The Breed History
The breed was developed in the US by crossing a number of toy breed dogs. Foundation breeds include Manchester terrier, Miniature Pinschers, Chihuahua, and obviously, a fox terrier (Smooth Fox). Beginning in the 1930's, breeders carefully crossed to a number of toy breeds to calm the personality a bit, but keep the touch of spunk, and the look of the Smooth fox. The AKC fully recognized the Toy Fox Terrier breed in 2003, as its 148th breed, in the Toy division.
Breeding for Function
The goal of breed development was to produce a small fox terrier, with temperament well suited for a close companion, house dog. The terrier base of the breed makes them well suited to trials of agility and they are well suited to obedience, and even retain their love of hunting and will flush targets out of holes. Animated movement, fit and agile, strong and excellent endurance characterize these spunky little dogs.
Height at Withers: Ideal 9-11" (23-28 cm), 8.5-11.5 in. (21.5-29 cm) accepted.
Weight: 3.5-7 lbs. (1.5-3 kg.)
Coat: A short, shiny coat which may be a bit longer at the ruff. Soft hair texture. Patterns vary, but body is mostly white and head is mostly solid. Tricolor black, tan and white with defined marking size and location described by the breed standard. Other tri-colors include chocolate/tan/white. Bi-colors include white and tan, white and chocolate, and white and black.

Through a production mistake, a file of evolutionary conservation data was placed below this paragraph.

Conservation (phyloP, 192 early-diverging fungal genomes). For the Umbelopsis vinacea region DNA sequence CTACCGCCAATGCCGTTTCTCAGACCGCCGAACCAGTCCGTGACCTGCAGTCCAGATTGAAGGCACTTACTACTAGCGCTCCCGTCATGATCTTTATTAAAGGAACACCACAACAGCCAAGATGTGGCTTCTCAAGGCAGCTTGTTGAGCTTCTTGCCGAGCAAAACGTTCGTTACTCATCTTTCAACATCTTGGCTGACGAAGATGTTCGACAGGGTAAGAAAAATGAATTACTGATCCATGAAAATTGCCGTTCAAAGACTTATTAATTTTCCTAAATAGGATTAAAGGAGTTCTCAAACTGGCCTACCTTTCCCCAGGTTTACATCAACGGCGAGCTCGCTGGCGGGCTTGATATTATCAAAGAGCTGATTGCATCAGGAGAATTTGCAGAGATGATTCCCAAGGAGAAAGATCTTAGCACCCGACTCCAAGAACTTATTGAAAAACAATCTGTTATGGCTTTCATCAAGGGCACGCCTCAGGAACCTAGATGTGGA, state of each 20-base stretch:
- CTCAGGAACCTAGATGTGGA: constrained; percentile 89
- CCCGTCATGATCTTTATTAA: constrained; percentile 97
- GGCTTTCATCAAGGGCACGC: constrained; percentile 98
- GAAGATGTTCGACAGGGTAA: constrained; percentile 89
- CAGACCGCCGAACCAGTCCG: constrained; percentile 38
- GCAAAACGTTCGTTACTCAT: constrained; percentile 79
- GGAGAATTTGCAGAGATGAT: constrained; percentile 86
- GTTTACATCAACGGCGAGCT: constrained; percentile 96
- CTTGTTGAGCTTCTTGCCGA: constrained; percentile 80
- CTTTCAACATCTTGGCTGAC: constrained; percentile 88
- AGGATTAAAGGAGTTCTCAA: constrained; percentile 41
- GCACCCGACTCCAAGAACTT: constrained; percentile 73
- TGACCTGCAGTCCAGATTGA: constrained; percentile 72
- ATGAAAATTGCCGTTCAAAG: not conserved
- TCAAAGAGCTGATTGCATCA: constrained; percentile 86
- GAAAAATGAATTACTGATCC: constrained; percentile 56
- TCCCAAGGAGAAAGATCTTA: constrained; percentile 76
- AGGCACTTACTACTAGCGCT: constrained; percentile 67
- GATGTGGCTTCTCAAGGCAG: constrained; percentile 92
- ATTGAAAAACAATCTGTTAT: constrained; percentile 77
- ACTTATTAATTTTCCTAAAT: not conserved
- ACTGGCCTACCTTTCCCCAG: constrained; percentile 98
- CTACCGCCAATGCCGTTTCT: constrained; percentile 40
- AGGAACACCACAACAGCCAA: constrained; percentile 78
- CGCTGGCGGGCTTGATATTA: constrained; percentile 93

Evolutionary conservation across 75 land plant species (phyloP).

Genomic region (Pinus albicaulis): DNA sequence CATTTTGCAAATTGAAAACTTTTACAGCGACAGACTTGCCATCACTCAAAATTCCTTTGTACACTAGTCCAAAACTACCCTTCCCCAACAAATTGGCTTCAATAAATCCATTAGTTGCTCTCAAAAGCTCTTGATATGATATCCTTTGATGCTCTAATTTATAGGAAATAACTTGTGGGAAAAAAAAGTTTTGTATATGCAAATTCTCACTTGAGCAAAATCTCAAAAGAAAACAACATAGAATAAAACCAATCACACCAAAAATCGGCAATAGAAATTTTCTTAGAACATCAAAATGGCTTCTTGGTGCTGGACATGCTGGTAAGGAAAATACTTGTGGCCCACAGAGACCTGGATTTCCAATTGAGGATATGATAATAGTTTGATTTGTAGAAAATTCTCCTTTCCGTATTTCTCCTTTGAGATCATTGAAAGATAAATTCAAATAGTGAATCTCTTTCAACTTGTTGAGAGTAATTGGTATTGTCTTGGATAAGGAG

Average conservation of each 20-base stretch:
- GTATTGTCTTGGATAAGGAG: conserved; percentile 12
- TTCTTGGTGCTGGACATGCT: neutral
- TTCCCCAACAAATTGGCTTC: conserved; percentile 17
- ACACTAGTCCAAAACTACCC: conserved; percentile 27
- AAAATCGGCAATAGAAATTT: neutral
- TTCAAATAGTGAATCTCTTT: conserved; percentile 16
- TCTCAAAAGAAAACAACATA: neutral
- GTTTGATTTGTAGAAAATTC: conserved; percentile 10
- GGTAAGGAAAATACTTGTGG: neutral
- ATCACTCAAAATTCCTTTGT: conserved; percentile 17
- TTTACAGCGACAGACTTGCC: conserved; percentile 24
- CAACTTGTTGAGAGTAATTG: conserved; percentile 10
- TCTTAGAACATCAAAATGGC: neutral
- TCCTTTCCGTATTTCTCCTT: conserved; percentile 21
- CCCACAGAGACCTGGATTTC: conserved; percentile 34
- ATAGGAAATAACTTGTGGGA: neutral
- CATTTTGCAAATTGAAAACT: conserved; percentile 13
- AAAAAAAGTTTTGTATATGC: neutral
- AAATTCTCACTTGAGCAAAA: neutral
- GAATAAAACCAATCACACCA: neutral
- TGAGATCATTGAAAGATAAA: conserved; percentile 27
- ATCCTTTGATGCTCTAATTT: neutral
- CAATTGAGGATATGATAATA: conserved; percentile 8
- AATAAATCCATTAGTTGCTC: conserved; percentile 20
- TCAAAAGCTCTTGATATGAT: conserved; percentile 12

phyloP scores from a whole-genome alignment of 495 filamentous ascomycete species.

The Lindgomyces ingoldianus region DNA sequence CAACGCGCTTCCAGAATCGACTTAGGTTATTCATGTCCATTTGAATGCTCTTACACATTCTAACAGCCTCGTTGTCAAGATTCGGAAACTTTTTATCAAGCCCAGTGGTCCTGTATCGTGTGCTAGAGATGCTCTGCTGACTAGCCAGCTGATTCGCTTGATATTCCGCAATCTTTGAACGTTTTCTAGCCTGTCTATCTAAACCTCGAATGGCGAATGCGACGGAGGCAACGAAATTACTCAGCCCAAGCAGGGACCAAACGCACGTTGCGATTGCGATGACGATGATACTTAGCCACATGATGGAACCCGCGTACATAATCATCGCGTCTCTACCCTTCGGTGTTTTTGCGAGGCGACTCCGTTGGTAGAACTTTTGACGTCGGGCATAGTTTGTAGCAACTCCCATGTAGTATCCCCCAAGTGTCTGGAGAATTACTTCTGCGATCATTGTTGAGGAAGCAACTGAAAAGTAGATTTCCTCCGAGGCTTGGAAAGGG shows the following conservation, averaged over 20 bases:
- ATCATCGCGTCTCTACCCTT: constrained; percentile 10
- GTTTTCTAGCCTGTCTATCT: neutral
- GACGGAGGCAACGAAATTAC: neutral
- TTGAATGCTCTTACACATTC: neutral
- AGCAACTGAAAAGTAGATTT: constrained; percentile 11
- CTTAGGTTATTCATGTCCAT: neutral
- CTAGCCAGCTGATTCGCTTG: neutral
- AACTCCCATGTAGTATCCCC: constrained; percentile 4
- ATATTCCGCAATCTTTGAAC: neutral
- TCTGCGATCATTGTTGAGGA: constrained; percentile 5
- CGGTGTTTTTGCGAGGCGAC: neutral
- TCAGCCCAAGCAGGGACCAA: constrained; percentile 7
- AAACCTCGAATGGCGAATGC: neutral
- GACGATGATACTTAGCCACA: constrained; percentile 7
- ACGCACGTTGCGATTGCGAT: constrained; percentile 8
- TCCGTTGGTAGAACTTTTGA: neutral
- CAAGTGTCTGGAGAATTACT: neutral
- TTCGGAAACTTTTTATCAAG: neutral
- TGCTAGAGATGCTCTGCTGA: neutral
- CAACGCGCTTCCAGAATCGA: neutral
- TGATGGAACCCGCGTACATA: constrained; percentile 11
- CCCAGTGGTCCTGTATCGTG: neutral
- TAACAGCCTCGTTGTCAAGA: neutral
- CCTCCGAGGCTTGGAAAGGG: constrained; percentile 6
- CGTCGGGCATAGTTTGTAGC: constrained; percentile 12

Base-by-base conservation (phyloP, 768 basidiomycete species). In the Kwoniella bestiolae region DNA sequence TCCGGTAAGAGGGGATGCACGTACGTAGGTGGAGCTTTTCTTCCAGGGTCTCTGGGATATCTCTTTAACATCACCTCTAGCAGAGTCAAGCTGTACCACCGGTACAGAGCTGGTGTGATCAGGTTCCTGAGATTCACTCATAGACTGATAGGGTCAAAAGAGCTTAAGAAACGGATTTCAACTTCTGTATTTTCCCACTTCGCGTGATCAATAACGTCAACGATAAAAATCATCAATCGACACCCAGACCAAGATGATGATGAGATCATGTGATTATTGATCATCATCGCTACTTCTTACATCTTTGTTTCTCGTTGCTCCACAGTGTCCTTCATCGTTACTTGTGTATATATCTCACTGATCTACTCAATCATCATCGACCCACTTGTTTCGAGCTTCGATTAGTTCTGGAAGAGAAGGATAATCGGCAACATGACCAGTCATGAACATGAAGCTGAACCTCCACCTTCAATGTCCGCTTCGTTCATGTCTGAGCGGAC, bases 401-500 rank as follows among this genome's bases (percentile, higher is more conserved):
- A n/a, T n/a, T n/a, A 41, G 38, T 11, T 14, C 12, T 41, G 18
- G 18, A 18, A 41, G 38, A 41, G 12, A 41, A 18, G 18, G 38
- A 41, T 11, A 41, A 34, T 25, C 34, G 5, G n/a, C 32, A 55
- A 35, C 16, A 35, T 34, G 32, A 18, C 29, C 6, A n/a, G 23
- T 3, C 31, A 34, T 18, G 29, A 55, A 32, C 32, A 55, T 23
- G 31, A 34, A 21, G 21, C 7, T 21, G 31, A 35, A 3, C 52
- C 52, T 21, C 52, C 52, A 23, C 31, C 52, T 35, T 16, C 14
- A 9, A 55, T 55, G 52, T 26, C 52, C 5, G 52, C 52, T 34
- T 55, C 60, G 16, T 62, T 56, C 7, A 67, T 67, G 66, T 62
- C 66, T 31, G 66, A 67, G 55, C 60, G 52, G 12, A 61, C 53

Longevity: 13-14 years
Points of Conformation: Square conformation, strong bone but not coarse. A soft wedge, the skull is moderate in size, stop is moderate, muzzle parallel to top of skull. Head is refined, with an alert expression, ears are prick and close/high set, with a v-shaped pinna. Ears can take up to 6 months to fully prick. Palpebral margins are black or self in chocolates, round prominent wide set eyes are dark in color. Nose also black or self in chocolates. Teeth scissors bite. High head carriage, the neck is tapered towards the head, and is not throaty. Well sloped shoulder and front of chest prominent. Level topline smoothly merges with tail, thorax is deep and ribs well sprung, abdomen has moderate tuck up. Limbs straight, the feet are compact and small, with oval shape and well knuckled up, dewclaws will usually be removed from rear limbs. Gait is long, low and smooth-topline remains straight. The tail is high set and usually docked to the 3-4th vertebra joint.
Recognized Behavior Issues and Traits